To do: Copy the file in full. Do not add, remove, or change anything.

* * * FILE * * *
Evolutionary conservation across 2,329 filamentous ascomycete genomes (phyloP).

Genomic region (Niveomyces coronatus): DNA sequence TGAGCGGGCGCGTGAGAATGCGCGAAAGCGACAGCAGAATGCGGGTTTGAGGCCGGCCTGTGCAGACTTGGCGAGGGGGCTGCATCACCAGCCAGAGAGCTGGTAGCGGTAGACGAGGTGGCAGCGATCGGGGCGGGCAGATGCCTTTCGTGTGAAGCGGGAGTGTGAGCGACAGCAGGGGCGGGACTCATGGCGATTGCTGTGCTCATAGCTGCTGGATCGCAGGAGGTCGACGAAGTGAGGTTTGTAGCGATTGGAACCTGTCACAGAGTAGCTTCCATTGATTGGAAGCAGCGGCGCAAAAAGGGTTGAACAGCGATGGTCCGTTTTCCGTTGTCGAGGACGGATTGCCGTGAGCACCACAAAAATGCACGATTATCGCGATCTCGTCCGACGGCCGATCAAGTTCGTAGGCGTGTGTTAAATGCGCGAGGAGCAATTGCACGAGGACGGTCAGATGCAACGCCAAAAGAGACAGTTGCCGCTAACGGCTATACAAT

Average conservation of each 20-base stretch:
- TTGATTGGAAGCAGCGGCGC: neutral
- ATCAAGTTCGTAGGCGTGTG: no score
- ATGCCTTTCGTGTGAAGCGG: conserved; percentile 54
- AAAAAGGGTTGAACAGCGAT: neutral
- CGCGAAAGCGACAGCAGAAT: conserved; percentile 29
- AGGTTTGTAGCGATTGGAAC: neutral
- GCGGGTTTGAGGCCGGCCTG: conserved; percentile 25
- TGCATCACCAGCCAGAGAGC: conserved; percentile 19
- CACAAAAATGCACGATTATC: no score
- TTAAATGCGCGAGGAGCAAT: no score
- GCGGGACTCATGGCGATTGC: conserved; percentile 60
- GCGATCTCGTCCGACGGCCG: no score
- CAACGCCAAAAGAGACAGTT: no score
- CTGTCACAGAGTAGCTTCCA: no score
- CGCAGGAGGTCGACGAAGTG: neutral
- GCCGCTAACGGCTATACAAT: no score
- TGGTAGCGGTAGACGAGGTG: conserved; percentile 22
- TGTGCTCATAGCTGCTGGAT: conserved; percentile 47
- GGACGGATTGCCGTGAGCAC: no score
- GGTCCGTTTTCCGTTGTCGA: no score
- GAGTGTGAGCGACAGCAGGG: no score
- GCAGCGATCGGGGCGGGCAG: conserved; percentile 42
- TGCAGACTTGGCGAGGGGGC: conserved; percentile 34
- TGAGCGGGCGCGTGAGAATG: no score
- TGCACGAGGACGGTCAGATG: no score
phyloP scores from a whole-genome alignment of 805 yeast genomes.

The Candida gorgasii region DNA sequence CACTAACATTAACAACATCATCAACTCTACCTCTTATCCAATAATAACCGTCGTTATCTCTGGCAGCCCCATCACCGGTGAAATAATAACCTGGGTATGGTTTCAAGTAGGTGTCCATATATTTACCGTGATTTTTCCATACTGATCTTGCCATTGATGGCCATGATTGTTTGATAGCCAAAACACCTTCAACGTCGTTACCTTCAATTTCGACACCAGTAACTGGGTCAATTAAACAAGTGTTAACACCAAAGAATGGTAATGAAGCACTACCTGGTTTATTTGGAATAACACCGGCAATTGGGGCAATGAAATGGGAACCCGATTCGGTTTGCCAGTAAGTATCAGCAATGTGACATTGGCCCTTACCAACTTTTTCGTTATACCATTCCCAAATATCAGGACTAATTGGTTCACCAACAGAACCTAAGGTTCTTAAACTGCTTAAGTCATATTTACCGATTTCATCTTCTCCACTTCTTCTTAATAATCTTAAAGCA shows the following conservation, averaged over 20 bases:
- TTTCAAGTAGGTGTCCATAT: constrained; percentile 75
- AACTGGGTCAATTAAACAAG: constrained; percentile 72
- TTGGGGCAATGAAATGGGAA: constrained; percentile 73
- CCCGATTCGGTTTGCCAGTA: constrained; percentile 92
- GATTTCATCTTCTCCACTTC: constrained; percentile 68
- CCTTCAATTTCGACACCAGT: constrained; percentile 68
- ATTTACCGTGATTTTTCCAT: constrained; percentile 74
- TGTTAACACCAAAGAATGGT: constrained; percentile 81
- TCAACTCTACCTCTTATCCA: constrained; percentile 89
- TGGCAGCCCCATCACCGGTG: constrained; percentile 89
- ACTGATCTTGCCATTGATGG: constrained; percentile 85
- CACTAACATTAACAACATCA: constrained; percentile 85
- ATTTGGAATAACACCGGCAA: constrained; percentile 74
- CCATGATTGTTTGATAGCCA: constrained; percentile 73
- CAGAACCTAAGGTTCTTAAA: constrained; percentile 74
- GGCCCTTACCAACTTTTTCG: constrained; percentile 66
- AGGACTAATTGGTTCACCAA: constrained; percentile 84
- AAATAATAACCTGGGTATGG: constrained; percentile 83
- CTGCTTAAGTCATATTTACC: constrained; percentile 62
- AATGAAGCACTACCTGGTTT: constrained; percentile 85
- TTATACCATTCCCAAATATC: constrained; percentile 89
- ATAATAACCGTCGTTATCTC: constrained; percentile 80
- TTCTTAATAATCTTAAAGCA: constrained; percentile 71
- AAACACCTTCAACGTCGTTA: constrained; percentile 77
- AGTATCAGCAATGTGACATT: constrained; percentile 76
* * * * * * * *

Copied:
Evolutionary conservation across 2,329 filamentous ascomycete genomes (phyloP).

Genomic region (Niveomyces coronatus): DNA sequence TGAGCGGGCGCGTGAGAATGCGCGAAAGCGACAGCAGAATGCGGGTTTGAGGCCGGCCTGTGCAGACTTGGCGAGGGGGCTGCATCACCAGCCAGAGAGCTGGTAGCGGTAGACGAGGTGGCAGCGATCGGGGCGGGCAGATGCCTTTCGTGTGAAGCGGGAGTGTGAGCGACAGCAGGGGCGGGACTCATGGCGATTGCTGTGCTCATAGCTGCTGGATCGCAGGAGGTCGACGAAGTGAGGTTTGTAGCGATTGGAACCTGTCACAGAGTAGCTTCCATTGATTGGAAGCAGCGGCGCAAAAAGGGTTGAACAGCGATGGTCCGTTTTCCGTTGTCGAGGACGGATTGCCGTGAGCACCACAAAAATGCACGATTATCGCGATCTCGTCCGACGGCCGATCAAGTTCGTAGGCGTGTGTTAAATGCGCGAGGAGCAATTGCACGAGGACGGTCAGATGCAACGCCAAAAGAGACAGTTGCCGCTAACGGCTATACAAT

Average conservation of each 20-base stretch:
- TTGATTGGAAGCAGCGGCGC: neutral
- ATCAAGTTCGTAGGCGTGTG: no score
- ATGCCTTTCGTGTGAAGCGG: conserved; percentile 54
- AAAAAGGGTTGAACAGCGAT: neutral
- CGCGAAAGCGACAGCAGAAT: conserved; percentile 29
- AGGTTTGTAGCGATTGGAAC: neutral
- GCGGGTTTGAGGCCGGCCTG: conserved; percentile 25
- TGCATCACCAGCCAGAGAGC: conserved; percentile 19
- CACAAAAATGCACGATTATC: no score
- TTAAATGCGCGAGGAGCAAT: no score
- GCGGGACTCATGGCGATTGC: conserved; percentile 60
- GCGATCTCGTCCGACGGCCG: no score
- CAACGCCAAAAGAGACAGTT: no score
- CTGTCACAGAGTAGCTTCCA: no score
- CGCAGGAGGTCGACGAAGTG: neutral
- GCCGCTAACGGCTATACAAT: no score
- TGGTAGCGGTAGACGAGGTG: conserved; percentile 22
- TGTGCTCATAGCTGCTGGAT: conserved; percentile 47
- GGACGGATTGCCGTGAGCAC: no score
- GGTCCGTTTTCCGTTGTCGA: no score
- GAGTGTGAGCGACAGCAGGG: no score
- GCAGCGATCGGGGCGGGCAG: conserved; percentile 42
- TGCAGACTTGGCGAGGGGGC: conserved; percentile 34
- TGAGCGGGCGCGTGAGAATG: no score
- TGCACGAGGACGGTCAGATG: no score
phyloP scores from a whole-genome alignment of 805 yeast genomes.

The Candida gorgasii region DNA sequence CACTAACATTAACAACATCATCAACTCTACCTCTTATCCAATAATAACCGTCGTTATCTCTGGCAGCCCCATCACCGGTGAAATAATAACCTGGGTATGGTTTCAAGTAGGTGTCCATATATTTACCGTGATTTTTCCATACTGATCTTGCCATTGATGGCCATGATTGTTTGATAGCCAAAACACCTTCAACGTCGTTACCTTCAATTTCGACACCAGTAACTGGGTCAATTAAACAAGTGTTAACACCAAAGAATGGTAATGAAGCACTACCTGGTTTATTTGGAATAACACCGGCAATTGGGGCAATGAAATGGGAACCCGATTCGGTTTGCCAGTAAGTATCAGCAATGTGACATTGGCCCTTACCAACTTTTTCGTTATACCATTCCCAAATATCAGGACTAATTGGTTCACCAACAGAACCTAAGGTTCTTAAACTGCTTAAGTCATATTTACCGATTTCATCTTCTCCACTTCTTCTTAATAATCTTAAAGCA shows the following conservation, averaged over 20 bases:
- TTTCAAGTAGGTGTCCATAT: constrained; percentile 75
- AACTGGGTCAATTAAACAAG: constrained; percentile 72
- TTGGGGCAATGAAATGGGAA: constrained; percentile 73
- CCCGATTCGGTTTGCCAGTA: constrained; percentile 92
- GATTTCATCTTCTCCACTTC: constrained; percentile 68
- CCTTCAATTTCGACACCAGT: constrained; percentile 68
- ATTTACCGTGATTTTTCCAT: constrained; percentile 74
- TGTTAACACCAAAGAATGGT: constrained; percentile 81
- TCAACTCTACCTCTTATCCA: constrained; percentile 89
- TGGCAGCCCCATCACCGGTG: constrained; percentile 89
- ACTGATCTTGCCATTGATGG: constrained; percentile 85
- CACTAACATTAACAACATCA: constrained; percentile 85
- ATTTGGAATAACACCGGCAA: constrained; percentile 74
- CCATGATTGTTTGATAGCCA: constrained; percentile 73
- CAGAACCTAAGGTTCTTAAA: constrained; percentile 74
- GGCCCTTACCAACTTTTTCG: constrained; percentile 66
- AGGACTAATTGGTTCACCAA: constrained; percentile 84
- AAATAATAACCTGGGTATGG: constrained; percentile 83
- CTGCTTAAGTCATATTTACC: constrained; percentile 62
- AATGAAGCACTACCTGGTTT: constrained; percentile 85
- TTATACCATTCCCAAATATC: constrained; percentile 89
- ATAATAACCGTCGTTATCTC: constrained; percentile 80
- TTCTTAATAATCTTAAAGCA: constrained; percentile 71
- AAACACCTTCAACGTCGTTA: constrained; percentile 77
- AGTATCAGCAATGTGACATT: constrained; percentile 76